7. Where dunnage is utilised:
a. Suitable to prevent sliding and movement of containers.
b. Suitable for load distribution / spreading.
c. Appropriate dimensions, to avoid susceptibility to compression with potential resultant slackening of lashings.
8. If temporary fittings are proposed to be installed/welded, ascertain details of their strength in
relation to stowage and securing arrangements.
9. Consideration for Class approved welders to undertake welding work
10. Is the Loading computer approved and suitable to undertake the stability and lashing (securing) calculations for the cargo intended? If no, are class approved arrangements in place to verify the stability and lashing (securing) calculations.
11. Consider engaging an independent Marine Warranty Surveyor (MWS) for verifying and advising on acceptability of the stowage and securing plan and implementation of actual cargo loading and sea fastening/ securing.
In addition to the above, Members should also consider the points below and have appropriate measures in place.
1. Actual implementation of the stowage and securing plan (not limited to the below aspects)
a. weight distribution (avoid heavy over light)
b. stack height and stack weight permissible
c. use of stackers, twistlocks or similar devices, in addition to the lashings, for the intermediate tiers (prevent movement/sliding of boxes in intermediate and top tiers)
d. use of base-locks or similar devices (to prevent movement/sliding of boxes of the bottom tier)
e. use of bridge fittings or similar measures
f. height of the stack and clearance from hatch cover/tween deck pontoon to:
i. Avoid contact damage when opening closing hatch covers/tween deck pontoons
ii. Avoid contact damage due cargo movement in adverse environmental conditions
g. correct number and application of lashings per lashing ring/pad eyes or similar to prevent overloading of lashing components
2. Weather and routeing to avoid adverse environmental conditions
3. Freeboard and exposure of deck cargo to seas on deck and other environmental conditions such as wind and ice accretion
4. Effects of vessels metacentric height (GM) and vessels motions on securing of the cargo and hatch covers/tween deck pontoons,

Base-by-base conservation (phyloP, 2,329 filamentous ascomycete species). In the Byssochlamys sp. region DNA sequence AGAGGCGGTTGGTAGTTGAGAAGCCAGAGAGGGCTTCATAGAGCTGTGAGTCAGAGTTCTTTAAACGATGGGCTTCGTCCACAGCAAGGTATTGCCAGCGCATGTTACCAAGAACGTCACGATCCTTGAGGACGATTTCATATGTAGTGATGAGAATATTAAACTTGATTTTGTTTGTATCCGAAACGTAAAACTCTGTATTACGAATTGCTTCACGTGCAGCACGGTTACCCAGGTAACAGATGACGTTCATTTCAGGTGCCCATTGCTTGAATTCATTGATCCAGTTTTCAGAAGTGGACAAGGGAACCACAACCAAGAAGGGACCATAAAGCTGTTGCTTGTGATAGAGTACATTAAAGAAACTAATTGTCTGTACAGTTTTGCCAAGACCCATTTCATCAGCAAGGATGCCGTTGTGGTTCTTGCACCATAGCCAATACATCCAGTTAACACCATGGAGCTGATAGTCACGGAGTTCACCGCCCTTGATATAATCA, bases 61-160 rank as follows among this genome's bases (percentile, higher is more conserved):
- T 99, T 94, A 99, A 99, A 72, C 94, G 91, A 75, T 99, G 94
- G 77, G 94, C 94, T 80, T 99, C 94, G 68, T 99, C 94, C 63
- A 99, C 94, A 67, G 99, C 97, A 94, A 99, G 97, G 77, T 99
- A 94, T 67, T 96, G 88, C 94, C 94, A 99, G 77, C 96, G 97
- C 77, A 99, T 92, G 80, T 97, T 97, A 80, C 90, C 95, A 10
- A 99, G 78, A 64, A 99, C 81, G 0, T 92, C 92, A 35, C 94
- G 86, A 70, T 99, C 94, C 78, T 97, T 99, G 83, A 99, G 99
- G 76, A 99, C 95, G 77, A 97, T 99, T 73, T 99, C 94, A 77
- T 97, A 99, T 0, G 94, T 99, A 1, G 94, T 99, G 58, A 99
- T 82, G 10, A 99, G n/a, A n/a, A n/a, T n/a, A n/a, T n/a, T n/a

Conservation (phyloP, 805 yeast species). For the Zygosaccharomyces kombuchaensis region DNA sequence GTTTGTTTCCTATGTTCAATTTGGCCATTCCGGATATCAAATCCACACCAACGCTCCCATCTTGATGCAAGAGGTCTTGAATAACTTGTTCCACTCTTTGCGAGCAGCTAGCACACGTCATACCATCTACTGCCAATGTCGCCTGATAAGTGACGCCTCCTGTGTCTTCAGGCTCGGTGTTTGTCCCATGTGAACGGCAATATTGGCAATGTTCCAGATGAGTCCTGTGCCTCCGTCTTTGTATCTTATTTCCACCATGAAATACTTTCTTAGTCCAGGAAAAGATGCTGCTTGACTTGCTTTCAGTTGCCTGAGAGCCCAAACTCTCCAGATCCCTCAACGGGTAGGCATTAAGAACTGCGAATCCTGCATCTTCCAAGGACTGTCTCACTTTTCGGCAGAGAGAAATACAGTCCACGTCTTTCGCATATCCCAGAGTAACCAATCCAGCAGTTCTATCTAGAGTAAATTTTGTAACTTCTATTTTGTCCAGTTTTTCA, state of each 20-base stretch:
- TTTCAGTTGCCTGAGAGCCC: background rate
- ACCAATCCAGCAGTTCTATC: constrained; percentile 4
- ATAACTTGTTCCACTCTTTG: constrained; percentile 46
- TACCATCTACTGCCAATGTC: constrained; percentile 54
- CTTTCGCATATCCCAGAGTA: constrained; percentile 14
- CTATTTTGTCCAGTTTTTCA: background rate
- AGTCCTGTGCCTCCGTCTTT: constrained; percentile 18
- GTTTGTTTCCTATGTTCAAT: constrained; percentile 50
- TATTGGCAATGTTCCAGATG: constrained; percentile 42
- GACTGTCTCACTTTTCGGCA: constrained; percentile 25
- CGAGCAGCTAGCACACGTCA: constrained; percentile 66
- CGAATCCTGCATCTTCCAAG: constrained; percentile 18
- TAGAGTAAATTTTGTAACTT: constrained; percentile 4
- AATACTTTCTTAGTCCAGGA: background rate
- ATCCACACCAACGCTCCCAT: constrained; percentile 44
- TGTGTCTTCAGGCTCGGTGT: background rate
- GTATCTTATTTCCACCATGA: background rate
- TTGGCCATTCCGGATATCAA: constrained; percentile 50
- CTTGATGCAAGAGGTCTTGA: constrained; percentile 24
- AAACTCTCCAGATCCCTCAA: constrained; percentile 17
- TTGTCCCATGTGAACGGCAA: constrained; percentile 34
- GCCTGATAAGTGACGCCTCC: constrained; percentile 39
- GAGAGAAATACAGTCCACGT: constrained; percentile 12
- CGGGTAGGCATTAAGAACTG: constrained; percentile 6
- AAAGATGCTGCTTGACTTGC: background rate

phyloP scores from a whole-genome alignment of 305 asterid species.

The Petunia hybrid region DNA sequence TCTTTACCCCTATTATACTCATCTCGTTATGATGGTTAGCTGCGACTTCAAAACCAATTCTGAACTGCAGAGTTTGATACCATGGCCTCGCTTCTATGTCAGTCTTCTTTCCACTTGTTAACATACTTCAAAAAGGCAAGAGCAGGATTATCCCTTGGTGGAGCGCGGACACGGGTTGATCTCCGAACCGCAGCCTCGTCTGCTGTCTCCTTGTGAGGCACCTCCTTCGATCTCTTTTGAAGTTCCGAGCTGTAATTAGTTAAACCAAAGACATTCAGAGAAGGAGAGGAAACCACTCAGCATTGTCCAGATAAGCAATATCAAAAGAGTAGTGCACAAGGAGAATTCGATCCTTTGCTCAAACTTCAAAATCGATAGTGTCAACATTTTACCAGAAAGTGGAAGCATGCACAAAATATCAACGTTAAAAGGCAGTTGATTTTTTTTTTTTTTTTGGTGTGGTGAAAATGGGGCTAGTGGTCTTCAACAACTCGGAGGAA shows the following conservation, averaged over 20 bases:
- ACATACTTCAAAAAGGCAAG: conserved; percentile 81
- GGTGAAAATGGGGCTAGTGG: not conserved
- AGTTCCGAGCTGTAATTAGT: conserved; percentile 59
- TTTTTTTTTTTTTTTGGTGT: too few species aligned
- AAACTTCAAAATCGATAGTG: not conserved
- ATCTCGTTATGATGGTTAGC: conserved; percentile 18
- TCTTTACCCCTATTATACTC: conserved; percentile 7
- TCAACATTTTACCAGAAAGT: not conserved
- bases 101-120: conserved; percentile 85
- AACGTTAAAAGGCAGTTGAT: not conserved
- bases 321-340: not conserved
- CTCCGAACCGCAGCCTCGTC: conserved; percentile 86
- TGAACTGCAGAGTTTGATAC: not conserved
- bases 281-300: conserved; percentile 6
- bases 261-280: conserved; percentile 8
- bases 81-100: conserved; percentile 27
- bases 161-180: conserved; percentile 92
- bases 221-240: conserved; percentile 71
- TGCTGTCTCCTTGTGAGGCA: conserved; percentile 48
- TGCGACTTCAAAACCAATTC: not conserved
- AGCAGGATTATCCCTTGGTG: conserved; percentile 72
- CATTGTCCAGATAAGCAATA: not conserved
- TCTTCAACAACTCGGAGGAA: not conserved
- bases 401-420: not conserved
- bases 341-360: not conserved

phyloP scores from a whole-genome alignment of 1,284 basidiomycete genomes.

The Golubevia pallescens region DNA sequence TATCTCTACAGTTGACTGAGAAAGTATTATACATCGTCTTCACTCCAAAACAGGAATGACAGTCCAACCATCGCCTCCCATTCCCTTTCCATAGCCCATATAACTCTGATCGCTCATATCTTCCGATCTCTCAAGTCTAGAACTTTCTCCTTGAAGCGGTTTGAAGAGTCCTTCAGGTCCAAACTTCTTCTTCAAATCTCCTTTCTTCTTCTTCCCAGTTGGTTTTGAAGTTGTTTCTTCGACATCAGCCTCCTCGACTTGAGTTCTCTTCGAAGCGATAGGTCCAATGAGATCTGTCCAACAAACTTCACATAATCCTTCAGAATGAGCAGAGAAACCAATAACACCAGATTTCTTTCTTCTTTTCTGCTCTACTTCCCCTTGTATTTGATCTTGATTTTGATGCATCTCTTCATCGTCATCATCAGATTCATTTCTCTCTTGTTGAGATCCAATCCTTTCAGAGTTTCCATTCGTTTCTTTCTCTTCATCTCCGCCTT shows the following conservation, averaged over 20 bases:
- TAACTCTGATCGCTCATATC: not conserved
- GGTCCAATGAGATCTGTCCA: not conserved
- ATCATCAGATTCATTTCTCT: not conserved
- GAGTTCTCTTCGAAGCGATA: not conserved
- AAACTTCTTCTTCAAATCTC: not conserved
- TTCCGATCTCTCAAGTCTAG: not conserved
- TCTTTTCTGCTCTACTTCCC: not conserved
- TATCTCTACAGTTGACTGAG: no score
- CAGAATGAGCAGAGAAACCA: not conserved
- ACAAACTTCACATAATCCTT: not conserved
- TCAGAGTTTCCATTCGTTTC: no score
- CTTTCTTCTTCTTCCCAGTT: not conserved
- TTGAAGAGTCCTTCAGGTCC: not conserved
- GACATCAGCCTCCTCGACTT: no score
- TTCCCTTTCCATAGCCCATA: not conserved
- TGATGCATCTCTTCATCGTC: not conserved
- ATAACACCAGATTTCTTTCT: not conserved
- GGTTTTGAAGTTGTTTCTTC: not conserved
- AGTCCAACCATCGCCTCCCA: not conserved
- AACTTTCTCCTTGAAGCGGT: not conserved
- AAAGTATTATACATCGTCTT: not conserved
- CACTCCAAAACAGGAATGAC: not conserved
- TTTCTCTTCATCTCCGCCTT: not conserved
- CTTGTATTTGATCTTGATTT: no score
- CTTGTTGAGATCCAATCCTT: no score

5. Effects of ship’s motions on containers themselves (such as lift-off, racking stresses)
6. Safe access to cargo:
a. for monitoring and managing securing arrangements during loading and discharging, including fitting of twistlocks
b. can the discharge port accommodate and handle container discharge from a nondedicated container carrying vessel
c. during voyage to check and adjust lashings etc with consideration to route, weather etc
d. for atmosphere check, illumination, ventilation of the under deck spaces.
7. Care of cargo and any specialised requirements such as for reefers, OOG (out of gauge) cargo, dangerous goods cargo among others
8. Structural strength – maximum load, maximum tier weight and point loads on the hatch cover, decks, tank-top etc
9. Provision for dovetail sockets or other similar cargo securing arrangements?
There should be compliance with applicable international and local regulations, laws, and industry best practices. Members may also need to carry out appropriate risk assessments, implement procedures, and conduct staff training where necessary.
• Safety of Life at Sea (SOLAS) Convention
• International Convention for Safe Containers (CSC)
• Code of Practice for the Packing of Cargo Transport Units (CTU Code)
On SIMSL website:
• Containerised Cargo; Claims Prevention Guidelines
• Containerised Cargo – Stowage and Securing
• An Investigation of Head-Sea Parametric Rolling and its Influence on Container Lashing
Systems (William N. France, Marc Levadou, Thomas W. Treakle, J. Randolph Paulling, R. Keith
Michel, and Colin Moore – SNAME Annual Meeting 2001 Presentation)
• Sea Venture – Issue 2 – Cargo Securing Manuals
Source: Steamship Mutual